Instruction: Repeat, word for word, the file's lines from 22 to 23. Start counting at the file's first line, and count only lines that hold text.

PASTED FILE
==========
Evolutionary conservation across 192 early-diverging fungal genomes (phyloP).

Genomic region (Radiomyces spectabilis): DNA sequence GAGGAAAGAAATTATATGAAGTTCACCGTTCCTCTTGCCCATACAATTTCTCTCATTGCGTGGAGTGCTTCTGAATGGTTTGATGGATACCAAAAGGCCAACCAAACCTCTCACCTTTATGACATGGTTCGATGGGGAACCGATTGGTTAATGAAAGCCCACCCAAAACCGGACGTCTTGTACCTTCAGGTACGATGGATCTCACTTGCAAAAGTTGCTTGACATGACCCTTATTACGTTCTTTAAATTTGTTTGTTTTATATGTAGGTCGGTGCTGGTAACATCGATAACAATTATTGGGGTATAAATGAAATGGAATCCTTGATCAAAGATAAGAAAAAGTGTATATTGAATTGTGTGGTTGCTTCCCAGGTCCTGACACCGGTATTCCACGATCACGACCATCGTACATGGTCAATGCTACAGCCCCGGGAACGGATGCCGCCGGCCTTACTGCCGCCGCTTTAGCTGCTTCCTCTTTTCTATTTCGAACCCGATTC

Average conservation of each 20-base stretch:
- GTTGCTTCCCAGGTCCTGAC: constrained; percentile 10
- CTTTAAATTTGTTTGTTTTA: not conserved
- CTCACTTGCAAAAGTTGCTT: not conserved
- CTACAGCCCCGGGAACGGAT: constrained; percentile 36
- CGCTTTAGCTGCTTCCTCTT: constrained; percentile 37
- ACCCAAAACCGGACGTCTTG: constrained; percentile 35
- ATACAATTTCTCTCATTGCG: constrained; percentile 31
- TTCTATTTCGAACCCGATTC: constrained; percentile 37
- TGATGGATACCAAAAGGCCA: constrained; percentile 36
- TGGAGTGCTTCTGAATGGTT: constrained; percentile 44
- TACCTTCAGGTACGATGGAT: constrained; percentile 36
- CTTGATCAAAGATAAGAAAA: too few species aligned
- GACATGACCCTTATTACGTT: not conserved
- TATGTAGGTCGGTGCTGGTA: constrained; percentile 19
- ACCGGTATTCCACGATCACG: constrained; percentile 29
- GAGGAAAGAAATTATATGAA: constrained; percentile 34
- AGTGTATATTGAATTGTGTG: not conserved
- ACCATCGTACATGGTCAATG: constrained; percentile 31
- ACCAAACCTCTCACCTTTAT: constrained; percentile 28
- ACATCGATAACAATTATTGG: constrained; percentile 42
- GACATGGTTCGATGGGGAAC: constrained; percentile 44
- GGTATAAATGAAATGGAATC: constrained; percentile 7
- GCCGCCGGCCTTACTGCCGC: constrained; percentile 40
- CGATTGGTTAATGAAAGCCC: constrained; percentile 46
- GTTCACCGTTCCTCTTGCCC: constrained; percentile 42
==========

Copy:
- ACCAAACCTCTCACCTTTAT: constrained; percentile 28
- ACATCGATAACAATTATTGG: constrained; percentile 42